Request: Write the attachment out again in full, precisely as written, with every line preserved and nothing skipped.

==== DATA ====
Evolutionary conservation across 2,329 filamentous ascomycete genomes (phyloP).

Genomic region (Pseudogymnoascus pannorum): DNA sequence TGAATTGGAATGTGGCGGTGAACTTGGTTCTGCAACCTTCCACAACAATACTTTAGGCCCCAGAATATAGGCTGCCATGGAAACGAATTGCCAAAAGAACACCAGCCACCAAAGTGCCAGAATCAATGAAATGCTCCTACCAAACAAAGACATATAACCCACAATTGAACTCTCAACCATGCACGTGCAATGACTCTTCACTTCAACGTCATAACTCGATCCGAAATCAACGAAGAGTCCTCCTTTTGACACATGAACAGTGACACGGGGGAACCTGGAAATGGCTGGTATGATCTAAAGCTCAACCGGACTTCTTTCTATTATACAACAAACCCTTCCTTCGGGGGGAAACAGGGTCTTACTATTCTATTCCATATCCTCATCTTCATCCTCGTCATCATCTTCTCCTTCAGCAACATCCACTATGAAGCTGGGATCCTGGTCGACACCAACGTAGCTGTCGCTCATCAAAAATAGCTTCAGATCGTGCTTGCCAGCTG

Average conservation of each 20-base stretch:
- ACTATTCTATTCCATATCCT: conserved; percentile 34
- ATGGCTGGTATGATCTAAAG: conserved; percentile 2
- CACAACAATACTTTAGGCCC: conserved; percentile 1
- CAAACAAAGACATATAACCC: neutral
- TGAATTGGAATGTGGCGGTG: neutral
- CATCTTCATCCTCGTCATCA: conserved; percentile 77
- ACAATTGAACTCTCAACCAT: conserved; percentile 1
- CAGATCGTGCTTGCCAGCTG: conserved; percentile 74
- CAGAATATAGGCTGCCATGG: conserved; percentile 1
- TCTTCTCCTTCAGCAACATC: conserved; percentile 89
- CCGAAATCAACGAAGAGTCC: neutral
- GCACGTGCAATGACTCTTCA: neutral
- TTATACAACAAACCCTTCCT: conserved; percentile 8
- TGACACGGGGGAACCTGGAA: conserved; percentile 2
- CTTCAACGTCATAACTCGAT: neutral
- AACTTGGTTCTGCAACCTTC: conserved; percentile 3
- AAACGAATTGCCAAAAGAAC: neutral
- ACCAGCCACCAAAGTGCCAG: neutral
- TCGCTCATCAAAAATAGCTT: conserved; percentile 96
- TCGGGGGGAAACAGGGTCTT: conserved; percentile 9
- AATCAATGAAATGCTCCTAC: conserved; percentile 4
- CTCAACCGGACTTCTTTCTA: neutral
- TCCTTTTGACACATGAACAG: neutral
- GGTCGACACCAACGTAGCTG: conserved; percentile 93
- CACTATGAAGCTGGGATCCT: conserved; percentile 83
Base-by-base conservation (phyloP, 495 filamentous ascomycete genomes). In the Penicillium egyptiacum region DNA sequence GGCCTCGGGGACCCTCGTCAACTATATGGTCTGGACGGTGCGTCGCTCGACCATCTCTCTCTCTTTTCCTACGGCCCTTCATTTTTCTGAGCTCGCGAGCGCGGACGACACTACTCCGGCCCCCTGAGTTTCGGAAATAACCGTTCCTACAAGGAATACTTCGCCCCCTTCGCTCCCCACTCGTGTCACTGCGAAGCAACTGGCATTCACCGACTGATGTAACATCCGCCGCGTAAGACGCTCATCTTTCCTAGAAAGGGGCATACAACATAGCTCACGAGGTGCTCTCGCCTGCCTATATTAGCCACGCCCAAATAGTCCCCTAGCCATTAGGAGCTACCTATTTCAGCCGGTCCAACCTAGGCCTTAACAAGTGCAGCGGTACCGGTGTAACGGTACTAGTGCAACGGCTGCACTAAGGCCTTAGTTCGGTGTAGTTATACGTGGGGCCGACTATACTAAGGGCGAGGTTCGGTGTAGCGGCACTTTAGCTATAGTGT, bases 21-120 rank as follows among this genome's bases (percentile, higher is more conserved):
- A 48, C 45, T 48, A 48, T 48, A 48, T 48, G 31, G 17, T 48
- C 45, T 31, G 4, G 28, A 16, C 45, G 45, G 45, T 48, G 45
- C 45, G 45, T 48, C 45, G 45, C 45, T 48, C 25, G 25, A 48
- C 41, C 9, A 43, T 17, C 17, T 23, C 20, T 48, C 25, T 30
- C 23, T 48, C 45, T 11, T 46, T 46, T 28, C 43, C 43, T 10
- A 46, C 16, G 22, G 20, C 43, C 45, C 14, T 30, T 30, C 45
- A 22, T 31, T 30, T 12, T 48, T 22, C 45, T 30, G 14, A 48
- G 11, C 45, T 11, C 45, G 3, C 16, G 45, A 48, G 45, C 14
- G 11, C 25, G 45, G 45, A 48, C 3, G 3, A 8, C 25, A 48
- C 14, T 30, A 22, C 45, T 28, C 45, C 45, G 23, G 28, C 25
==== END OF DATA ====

Evolutionary conservation across 2,329 filamentous ascomycete genomes (phyloP).

Genomic region (Pseudogymnoascus pannorum): DNA sequence TGAATTGGAATGTGGCGGTGAACTTGGTTCTGCAACCTTCCACAACAATACTTTAGGCCCCAGAATATAGGCTGCCATGGAAACGAATTGCCAAAAGAACACCAGCCACCAAAGTGCCAGAATCAATGAAATGCTCCTACCAAACAAAGACATATAACCCACAATTGAACTCTCAACCATGCACGTGCAATGACTCTTCACTTCAACGTCATAACTCGATCCGAAATCAACGAAGAGTCCTCCTTTTGACACATGAACAGTGACACGGGGGAACCTGGAAATGGCTGGTATGATCTAAAGCTCAACCGGACTTCTTTCTATTATACAACAAACCCTTCCTTCGGGGGGAAACAGGGTCTTACTATTCTATTCCATATCCTCATCTTCATCCTCGTCATCATCTTCTCCTTCAGCAACATCCACTATGAAGCTGGGATCCTGGTCGACACCAACGTAGCTGTCGCTCATCAAAAATAGCTTCAGATCGTGCTTGCCAGCTG

Average conservation of each 20-base stretch:
- ACTATTCTATTCCATATCCT: conserved; percentile 34
- ATGGCTGGTATGATCTAAAG: conserved; percentile 2
- CACAACAATACTTTAGGCCC: conserved; percentile 1
- CAAACAAAGACATATAACCC: neutral
- TGAATTGGAATGTGGCGGTG: neutral
- CATCTTCATCCTCGTCATCA: conserved; percentile 77
- ACAATTGAACTCTCAACCAT: conserved; percentile 1
- CAGATCGTGCTTGCCAGCTG: conserved; percentile 74
- CAGAATATAGGCTGCCATGG: conserved; percentile 1
- TCTTCTCCTTCAGCAACATC: conserved; percentile 89
- CCGAAATCAACGAAGAGTCC: neutral
- GCACGTGCAATGACTCTTCA: neutral
- TTATACAACAAACCCTTCCT: conserved; percentile 8
- TGACACGGGGGAACCTGGAA: conserved; percentile 2
- CTTCAACGTCATAACTCGAT: neutral
- AACTTGGTTCTGCAACCTTC: conserved; percentile 3
- AAACGAATTGCCAAAAGAAC: neutral
- ACCAGCCACCAAAGTGCCAG: neutral
- TCGCTCATCAAAAATAGCTT: conserved; percentile 96
- TCGGGGGGAAACAGGGTCTT: conserved; percentile 9
- AATCAATGAAATGCTCCTAC: conserved; percentile 4
- CTCAACCGGACTTCTTTCTA: neutral
- TCCTTTTGACACATGAACAG: neutral
- GGTCGACACCAACGTAGCTG: conserved; percentile 93
- CACTATGAAGCTGGGATCCT: conserved; percentile 83
Base-by-base conservation (phyloP, 495 filamentous ascomycete genomes). In the Penicillium egyptiacum region DNA sequence GGCCTCGGGGACCCTCGTCAACTATATGGTCTGGACGGTGCGTCGCTCGACCATCTCTCTCTCTTTTCCTACGGCCCTTCATTTTTCTGAGCTCGCGAGCGCGGACGACACTACTCCGGCCCCCTGAGTTTCGGAAATAACCGTTCCTACAAGGAATACTTCGCCCCCTTCGCTCCCCACTCGTGTCACTGCGAAGCAACTGGCATTCACCGACTGATGTAACATCCGCCGCGTAAGACGCTCATCTTTCCTAGAAAGGGGCATACAACATAGCTCACGAGGTGCTCTCGCCTGCCTATATTAGCCACGCCCAAATAGTCCCCTAGCCATTAGGAGCTACCTATTTCAGCCGGTCCAACCTAGGCCTTAACAAGTGCAGCGGTACCGGTGTAACGGTACTAGTGCAACGGCTGCACTAAGGCCTTAGTTCGGTGTAGTTATACGTGGGGCCGACTATACTAAGGGCGAGGTTCGGTGTAGCGGCACTTTAGCTATAGTGT, bases 21-120 rank as follows among this genome's bases (percentile, higher is more conserved):
- A 48, C 45, T 48, A 48, T 48, A 48, T 48, G 31, G 17, T 48
- C 45, T 31, G 4, G 28, A 16, C 45, G 45, G 45, T 48, G 45
- C 45, G 45, T 48, C 45, G 45, C 45, T 48, C 25, G 25, A 48
- C 41, C 9, A 43, T 17, C 17, T 23, C 20, T 48, C 25, T 30
- C 23, T 48, C 45, T 11, T 46, T 46, T 28, C 43, C 43, T 10
- A 46, C 16, G 22, G 20, C 43, C 45, C 14, T 30, T 30, C 45
- A 22, T 31, T 30, T 12, T 48, T 22, C 45, T 30, G 14, A 48
- G 11, C 45, T 11, C 45, G 3, C 16, G 45, A 48, G 45, C 14
- G 11, C 25, G 45, G 45, A 48, C 3, G 3, A 8, C 25, A 48
- C 14, T 30, A 22, C 45, T 28, C 45, C 45, G 23, G 28, C 25